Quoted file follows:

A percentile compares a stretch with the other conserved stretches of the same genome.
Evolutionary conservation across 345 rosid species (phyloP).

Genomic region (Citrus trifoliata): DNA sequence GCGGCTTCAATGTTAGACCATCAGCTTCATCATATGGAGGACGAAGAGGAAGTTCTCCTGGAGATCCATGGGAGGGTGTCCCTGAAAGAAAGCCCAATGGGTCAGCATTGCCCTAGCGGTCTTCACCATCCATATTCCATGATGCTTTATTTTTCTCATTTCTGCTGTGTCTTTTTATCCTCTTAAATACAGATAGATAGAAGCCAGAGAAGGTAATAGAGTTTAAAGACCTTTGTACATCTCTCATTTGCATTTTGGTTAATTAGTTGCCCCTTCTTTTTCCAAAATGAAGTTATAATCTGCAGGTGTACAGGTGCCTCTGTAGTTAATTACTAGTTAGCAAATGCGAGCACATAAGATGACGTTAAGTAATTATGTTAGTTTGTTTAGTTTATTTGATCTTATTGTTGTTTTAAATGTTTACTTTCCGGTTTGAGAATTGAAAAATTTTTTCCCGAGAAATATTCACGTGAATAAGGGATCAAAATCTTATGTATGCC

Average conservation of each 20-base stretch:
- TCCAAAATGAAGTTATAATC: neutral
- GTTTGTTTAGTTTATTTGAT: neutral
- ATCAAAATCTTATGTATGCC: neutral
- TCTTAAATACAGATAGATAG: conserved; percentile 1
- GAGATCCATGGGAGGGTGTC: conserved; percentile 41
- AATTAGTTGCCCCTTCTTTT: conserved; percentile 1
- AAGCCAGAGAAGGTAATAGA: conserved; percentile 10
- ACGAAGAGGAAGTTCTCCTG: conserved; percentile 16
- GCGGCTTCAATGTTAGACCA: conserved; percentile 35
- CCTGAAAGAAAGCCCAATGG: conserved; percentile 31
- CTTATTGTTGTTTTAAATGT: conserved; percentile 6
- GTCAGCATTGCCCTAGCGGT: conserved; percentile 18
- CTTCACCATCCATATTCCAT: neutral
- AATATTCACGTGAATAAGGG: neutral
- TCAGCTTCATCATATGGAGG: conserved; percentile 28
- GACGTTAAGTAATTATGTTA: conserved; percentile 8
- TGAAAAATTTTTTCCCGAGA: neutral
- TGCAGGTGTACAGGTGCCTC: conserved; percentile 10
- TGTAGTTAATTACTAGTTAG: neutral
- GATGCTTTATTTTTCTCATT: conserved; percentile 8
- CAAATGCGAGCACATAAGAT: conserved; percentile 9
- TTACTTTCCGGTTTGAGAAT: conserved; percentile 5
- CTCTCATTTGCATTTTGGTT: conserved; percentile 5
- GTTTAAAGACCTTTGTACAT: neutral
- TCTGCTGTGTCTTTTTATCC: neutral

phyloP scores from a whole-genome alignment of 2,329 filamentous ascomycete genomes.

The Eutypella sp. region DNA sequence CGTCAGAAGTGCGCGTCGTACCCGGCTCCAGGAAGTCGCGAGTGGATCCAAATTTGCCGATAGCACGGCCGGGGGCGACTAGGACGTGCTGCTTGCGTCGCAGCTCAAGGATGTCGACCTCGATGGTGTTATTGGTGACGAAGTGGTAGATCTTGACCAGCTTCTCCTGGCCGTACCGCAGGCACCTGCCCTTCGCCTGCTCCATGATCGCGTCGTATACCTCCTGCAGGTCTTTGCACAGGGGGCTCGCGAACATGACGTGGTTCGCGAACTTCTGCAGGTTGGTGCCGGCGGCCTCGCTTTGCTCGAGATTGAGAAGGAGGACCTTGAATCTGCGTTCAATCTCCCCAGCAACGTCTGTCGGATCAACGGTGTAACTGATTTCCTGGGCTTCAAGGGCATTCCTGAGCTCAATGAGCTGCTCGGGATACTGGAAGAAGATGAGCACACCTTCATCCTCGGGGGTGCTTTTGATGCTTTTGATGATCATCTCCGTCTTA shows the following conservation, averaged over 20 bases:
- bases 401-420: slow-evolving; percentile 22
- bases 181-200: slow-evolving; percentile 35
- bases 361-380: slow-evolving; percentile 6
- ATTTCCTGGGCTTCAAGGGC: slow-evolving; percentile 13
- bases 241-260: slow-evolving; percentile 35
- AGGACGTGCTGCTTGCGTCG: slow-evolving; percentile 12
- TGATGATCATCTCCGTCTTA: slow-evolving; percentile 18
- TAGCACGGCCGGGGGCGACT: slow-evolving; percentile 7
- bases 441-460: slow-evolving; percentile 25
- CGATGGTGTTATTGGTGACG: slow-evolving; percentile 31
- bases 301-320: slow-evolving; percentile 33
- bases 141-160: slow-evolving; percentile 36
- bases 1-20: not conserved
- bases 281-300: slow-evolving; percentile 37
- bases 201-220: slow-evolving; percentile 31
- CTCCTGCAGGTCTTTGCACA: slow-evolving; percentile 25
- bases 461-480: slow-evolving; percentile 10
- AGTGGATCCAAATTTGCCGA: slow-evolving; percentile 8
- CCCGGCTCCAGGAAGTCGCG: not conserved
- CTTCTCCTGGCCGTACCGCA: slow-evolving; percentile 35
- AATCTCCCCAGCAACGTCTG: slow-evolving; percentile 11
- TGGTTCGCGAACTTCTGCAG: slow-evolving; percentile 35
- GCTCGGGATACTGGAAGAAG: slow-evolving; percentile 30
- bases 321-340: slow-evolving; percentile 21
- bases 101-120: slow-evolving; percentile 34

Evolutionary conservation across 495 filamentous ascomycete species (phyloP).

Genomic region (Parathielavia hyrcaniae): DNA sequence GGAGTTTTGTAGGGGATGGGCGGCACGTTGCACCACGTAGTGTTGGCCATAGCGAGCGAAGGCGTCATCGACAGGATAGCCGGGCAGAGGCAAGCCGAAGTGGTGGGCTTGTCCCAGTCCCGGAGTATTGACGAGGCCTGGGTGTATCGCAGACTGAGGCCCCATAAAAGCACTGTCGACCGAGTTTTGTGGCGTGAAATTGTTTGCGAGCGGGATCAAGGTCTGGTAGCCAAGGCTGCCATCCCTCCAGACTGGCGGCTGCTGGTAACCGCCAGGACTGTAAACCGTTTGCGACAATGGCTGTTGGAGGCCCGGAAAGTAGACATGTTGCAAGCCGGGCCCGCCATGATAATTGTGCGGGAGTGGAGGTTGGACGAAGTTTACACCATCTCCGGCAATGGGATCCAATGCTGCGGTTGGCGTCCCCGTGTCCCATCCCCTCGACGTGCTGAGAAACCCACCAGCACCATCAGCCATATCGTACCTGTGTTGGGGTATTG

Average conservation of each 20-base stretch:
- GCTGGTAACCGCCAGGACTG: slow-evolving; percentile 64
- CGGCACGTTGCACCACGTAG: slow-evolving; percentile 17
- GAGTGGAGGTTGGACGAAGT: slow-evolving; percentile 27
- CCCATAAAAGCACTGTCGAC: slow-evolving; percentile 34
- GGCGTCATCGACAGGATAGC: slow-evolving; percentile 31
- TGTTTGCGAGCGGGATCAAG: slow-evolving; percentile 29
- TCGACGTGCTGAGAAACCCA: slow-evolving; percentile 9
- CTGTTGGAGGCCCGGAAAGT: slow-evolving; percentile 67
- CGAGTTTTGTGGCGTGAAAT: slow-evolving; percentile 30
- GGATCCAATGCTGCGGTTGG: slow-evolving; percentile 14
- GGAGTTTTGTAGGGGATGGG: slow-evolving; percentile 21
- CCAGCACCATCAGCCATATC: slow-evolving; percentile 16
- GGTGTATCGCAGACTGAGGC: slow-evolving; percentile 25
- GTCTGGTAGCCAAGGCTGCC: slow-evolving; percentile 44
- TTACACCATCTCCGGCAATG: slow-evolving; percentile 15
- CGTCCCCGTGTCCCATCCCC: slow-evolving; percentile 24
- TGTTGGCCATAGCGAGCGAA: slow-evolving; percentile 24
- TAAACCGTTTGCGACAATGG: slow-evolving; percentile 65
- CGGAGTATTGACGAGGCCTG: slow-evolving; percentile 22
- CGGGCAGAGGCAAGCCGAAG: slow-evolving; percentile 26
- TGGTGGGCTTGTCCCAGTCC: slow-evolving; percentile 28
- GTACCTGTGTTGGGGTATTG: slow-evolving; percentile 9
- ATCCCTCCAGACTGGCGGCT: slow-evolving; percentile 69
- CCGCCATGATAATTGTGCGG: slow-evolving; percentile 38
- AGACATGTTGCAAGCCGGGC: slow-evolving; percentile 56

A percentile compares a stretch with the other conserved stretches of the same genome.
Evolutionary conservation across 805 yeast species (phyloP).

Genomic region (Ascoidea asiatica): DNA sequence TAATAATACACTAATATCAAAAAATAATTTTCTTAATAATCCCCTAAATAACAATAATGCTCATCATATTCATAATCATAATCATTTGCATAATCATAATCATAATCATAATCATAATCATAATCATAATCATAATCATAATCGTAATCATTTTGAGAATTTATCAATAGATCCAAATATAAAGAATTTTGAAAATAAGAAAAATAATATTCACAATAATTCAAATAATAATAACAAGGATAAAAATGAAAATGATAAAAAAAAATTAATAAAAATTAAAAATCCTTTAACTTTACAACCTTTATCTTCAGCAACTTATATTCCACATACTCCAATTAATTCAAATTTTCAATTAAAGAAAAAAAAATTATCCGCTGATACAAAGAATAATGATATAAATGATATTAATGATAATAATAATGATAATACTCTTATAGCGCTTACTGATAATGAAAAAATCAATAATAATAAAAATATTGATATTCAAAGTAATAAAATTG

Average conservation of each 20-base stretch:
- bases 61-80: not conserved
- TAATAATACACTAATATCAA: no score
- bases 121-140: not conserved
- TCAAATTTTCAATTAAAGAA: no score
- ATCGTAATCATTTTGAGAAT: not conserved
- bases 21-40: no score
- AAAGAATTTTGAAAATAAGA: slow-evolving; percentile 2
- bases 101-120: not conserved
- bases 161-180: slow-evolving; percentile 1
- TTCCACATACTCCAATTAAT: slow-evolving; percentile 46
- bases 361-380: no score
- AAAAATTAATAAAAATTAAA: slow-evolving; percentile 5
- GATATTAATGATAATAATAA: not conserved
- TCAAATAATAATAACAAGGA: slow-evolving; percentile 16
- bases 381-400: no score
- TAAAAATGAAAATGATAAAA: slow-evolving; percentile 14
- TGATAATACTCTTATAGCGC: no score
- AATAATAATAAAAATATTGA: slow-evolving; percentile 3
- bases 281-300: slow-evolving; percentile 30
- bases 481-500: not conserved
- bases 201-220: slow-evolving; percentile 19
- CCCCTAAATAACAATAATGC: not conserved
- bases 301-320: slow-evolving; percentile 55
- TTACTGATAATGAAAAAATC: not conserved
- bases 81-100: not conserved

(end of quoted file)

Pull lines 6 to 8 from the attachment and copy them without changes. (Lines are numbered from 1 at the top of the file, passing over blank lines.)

- GTTTGTTTAGTTTATTTGAT: neutral
- ATCAAAATCTTATGTATGCC: neutral
- TCTTAAATACAGATAGATAG: conserved; percentile 1